Earth's magnetic field caused affected by ocean currents?

UPDATE: From Greg Laden's blog: The story was misreported.

Is the Earth's magnetic field caused affected by ocean currents, and not its massive molten core, as is generally thought? Gregory Ryskin, associate professor of chemical and biological engineering at Northwestern University in Illinois, thinks that the motion of salty seawater generates electromagnetic waves. His paper will be published by Britain's Institute of Physics's New Journal of Physics.

Earth's magnetic field is vital for life, extending tens of thousands of miles into space and protecting the planet against radiation that would otherwise burn away the atmosphere and oceans.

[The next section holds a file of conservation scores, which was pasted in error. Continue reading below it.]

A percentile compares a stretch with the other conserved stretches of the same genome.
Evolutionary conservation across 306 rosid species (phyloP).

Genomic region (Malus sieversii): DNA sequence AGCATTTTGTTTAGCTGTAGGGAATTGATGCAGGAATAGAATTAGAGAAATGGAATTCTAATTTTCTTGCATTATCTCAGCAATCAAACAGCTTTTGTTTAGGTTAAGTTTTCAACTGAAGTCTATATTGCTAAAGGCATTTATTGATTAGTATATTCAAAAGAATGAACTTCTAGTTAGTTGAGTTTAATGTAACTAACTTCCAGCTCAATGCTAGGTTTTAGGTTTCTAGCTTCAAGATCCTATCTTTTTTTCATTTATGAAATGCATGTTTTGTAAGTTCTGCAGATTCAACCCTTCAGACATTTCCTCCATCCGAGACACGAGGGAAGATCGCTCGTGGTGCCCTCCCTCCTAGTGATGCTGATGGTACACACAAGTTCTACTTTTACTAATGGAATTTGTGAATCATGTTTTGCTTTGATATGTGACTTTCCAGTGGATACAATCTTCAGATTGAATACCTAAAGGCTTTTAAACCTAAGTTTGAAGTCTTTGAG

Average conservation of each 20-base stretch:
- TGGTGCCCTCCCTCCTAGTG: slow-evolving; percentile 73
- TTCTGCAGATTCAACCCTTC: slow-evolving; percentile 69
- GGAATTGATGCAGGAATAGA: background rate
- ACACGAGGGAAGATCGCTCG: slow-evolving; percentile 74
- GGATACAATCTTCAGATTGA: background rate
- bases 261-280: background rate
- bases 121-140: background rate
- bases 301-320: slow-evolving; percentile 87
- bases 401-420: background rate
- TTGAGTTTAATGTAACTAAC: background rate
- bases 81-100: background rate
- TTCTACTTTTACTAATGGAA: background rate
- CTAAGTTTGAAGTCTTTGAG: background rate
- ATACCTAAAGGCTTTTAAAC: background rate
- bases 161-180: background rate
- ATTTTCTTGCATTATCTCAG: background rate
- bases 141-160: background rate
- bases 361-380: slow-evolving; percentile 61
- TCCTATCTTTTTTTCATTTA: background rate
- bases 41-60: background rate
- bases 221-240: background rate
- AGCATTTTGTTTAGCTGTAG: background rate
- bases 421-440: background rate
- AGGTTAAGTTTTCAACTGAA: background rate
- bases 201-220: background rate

Existing theories explain Earth's magnetism by suggesting that the centre of the planet comprises a white-hot solid iron ball about 1,500 miles in diameter, surrounded by an outer shell of liquid metal a further 1,400 miles thick.

Oceans charge up new theory of magnetism (Via TDG)